How to Clean and Care for Leather Furniture

Do you have any leather furniture, or are you considering to buy some? Although that type of furniture needs a little more attention when it comes to maintenance, generally it’s a really good investment. If you tend to do it properly, it will age wonderfully and look better with each year. Caring for it is relatively simple – after you purchase leather furniture, check the tag for any special information and then stick to these tips, and you’ll always have a top-notch leather sofa or couch.

Leather1

Clean spills fast

Small spills can’t hurt your leather much, you only need to act quickly to prevent discoloration. Don’t use any detergents, just a simple soft cloth or paper towels will do. Wipe it off and leave it to air dry, and it will be like nothing happened.

Image 1

 Oily stains

If dry blotting isn’t enough, you can always try with a wet cloth, but never use a wet cloth on grease or any oily stains because it can make it worse. Oil soaps stain darken the leather so they’re out of the question. They can clean the leather, but it will eventually make the furniture brittle, dry and damaged.

Keep away from sunlight

Avoid putting your leather furniture in direct sunlight, as it can accelerate the natural ongoing discoloration process. Like any upholstery material, leather can fade to some degree if exposed to the sun. Also, extreme temperatures can cause the leather to dry and crack. Whether it’s too cold or too hot, it doesn’t matter – if it bothers you it probably bothers your sofa, too. Therefore, don’t place leather next to air conditioners or radiators.

Image 2

 Stretched leather

Leather stretches, after all. To avoid disfiguration you need to turn reversible seats and back cushions weekly, and seats, arm and back cushions should be regularly plumped up to maintain the shape of your suite. If your leather got stretched beyond plumping or turning it around try this simple trick – a hairdryer. Slowly heat the stretched out area with a hairdryer set on the highest setting and then just leave it be. As the leather cools, it will shrink back to its original size and shape.

Scratches

It is almost inevitable to have a few scratches on your leather furniture. You can’t keep pets and children away from it forever, can you? It’s made to be sat on, after all. Small scratches can fade away by just rubbing them with the tips of your fingers. The oil on your fingertips will blend with the natural oils on the couch, filling in the scratch like it was never there. However if the scratches are a bit deeper, a shoe polish that matches your leather can fill in the scratches and blend it with the rest.

Check which products you can use

The leather in furniture can vary a lot, so not all leather cleaning products are good to use. Even formulas that claim that are appropriate for any kind of leather can have a different effect.

Domu designer furniture Australia experts advise to always test any new cleaners or conditioners before applying them. You can do this by dabbing a small amount of the product on the leather, in a spot that is normally hidden from view. A small corner on the back of a piece is a good place for a spot test, and you will see the effects without ruining your furniture.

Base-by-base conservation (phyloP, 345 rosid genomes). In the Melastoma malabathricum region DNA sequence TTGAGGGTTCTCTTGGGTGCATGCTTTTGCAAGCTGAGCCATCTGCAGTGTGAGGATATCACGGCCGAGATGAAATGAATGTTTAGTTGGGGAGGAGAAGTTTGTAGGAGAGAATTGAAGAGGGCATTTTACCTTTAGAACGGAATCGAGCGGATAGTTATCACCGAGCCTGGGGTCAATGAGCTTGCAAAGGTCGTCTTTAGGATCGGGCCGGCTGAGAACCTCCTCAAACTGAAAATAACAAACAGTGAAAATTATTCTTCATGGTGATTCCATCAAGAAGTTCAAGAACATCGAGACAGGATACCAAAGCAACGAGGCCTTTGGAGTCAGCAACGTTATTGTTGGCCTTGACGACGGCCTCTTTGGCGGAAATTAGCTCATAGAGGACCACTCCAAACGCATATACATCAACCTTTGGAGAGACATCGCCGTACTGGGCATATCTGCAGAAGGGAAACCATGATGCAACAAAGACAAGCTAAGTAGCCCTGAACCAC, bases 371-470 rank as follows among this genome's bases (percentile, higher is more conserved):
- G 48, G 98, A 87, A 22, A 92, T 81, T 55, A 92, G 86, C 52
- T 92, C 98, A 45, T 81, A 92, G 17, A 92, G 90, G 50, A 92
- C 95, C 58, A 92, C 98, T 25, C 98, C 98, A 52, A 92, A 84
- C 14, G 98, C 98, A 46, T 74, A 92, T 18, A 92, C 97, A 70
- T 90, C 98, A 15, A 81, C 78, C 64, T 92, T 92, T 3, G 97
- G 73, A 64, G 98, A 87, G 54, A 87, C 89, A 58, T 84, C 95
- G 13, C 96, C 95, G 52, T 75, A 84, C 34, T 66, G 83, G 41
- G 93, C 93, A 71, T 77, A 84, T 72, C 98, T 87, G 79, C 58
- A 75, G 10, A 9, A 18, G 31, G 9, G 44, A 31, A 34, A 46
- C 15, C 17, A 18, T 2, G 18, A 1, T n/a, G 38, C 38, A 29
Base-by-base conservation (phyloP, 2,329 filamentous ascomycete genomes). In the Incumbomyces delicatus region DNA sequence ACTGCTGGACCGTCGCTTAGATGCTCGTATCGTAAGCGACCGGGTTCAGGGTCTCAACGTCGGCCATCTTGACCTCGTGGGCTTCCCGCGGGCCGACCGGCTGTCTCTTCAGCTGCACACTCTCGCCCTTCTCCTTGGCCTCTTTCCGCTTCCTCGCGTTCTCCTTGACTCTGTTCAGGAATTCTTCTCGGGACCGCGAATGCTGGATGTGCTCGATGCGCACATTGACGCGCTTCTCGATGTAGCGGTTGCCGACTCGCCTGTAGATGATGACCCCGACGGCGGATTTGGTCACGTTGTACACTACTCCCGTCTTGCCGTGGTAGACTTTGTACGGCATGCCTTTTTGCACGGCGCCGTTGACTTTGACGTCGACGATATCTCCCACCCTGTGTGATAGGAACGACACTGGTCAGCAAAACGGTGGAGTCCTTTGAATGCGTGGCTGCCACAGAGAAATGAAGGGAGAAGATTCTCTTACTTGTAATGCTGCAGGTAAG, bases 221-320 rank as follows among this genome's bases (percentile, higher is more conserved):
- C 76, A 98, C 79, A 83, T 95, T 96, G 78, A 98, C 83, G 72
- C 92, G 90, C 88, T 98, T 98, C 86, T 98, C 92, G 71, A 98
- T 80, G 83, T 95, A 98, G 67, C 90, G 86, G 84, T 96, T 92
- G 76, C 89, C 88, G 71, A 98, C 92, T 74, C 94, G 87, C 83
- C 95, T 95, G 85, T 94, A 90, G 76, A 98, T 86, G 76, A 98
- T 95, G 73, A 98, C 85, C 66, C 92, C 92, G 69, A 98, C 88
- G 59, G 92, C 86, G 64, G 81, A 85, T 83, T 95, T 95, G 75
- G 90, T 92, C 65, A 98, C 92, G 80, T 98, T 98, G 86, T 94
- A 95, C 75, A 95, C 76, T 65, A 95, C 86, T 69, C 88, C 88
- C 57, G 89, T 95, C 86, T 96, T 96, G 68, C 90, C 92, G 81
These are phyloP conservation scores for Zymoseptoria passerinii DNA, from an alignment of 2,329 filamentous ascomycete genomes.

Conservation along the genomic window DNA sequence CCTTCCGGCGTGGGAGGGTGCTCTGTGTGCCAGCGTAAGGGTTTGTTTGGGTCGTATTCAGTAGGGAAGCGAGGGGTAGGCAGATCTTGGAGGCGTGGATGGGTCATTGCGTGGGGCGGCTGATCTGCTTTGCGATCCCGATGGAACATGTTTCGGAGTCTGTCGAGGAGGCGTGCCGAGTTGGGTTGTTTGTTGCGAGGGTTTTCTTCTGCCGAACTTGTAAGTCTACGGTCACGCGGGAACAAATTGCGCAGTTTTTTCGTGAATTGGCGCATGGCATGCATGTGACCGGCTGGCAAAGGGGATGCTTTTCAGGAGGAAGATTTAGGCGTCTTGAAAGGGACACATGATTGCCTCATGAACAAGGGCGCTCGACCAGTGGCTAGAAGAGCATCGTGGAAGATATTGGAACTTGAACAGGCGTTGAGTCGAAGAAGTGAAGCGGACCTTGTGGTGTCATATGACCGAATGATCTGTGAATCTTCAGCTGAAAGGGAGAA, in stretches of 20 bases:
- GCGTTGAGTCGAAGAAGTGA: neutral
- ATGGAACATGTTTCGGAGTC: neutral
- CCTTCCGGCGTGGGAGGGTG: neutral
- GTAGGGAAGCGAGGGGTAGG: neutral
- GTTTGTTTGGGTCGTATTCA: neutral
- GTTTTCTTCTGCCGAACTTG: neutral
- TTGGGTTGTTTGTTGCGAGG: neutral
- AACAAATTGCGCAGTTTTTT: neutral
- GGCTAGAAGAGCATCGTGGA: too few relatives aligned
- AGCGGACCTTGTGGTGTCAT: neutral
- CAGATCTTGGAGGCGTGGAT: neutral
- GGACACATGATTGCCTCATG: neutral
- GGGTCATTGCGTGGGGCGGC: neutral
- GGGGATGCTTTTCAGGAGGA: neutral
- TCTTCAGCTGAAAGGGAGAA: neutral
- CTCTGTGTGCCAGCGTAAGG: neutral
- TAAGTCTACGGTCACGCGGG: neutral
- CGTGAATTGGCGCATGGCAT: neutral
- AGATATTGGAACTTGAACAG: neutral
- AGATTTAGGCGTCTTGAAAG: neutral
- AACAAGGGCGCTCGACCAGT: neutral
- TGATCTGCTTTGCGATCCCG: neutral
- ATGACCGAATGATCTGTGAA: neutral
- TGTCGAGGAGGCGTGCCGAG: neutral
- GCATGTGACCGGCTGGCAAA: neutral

Regular care

To keep your leather furniture looking sharp, you need to dust it and vacuum it regularly. By dusting you will prevent any dirt being worked into creases, and a vacuum cleaner can reach crumbs and other debris hidden in tiny crevices. You can do that any time you’re vacuuming your house, so it becomes a habit, and then you’ll never forget to take care of your furniture. You can do that especially before it’s time to clean and condition the leather.

Conclusion

These are the tips on how to care for your leather furniture. If you follow them, you will probably have no problems keeping it in top-notch for years to come. However, accidents happen sometimes, so if you’re not sure how to deal with it, it’s best to leave some things to the professionals.

Find more useful articles in our blog at https://olyfurnitureworks.com/blog.

Useful cleaning tips for leather furniture

Usually leather furniture cleaning seem to be difficult and even challenging. But these efficient cleaning techniques will help you see how quick and easy it can be. Moreover you will be amazed and fully satisfied by the results. Follow the steps below and enjoy your leather sofa again!

01Tips To Refresh Leather Furniture

Step 1 Remove all dust thoroughly by vacuuming the leather

Carefully vacuum all the cushions and be very gentle, not to damage the leather while cleaning. Do not forget to vacuum the crevices too. After that grab a microfiber cloth and wipe down. It is important to prevent pressing the dirt and dust into leather before next cleaning step.

Step 2 Prepare your own detergent

Your next step is to create your own leather cleaning solution. All you have to do is to mix an equal portion of water and white vinegar in a small bowl. If you already have some commercial cleaner you can mix a few drops in the water, instead of the white vinegar.

Step 302

Dip a piece of microfiber cloth in the liquid but wring it well – be sure the cloth is not too wet. Wipe the leather sofa with the rag, starting from the top with gentle moves and keep working all the way down. After that take a clean cotton towel and dry the leather.

Step 4 Conditioning

It is time to mix again. Take one part of vinegar and two parts of some oil, for example,  linseed, flax seed or olive oil. Combine the ingredients in a bowl and apply the mix with circular motions on the couch surface using clean and soft cloth. Leave the furniture through the night.

03Step 5 Buff time

Next day polish your leather settee with a rag and enjoy your brand new sofa!

Tips To Remove Different Stains

Grease stains

These grimy stains are not more persistent than any others. You can easily absorb them using little baking soda. Just sprinkle the affected area and take it off after two hours.

Mildew and Mold on the sofa

Remove them with equal parts of rubbing alcohol and cold water, mixed together.

Permanent Marker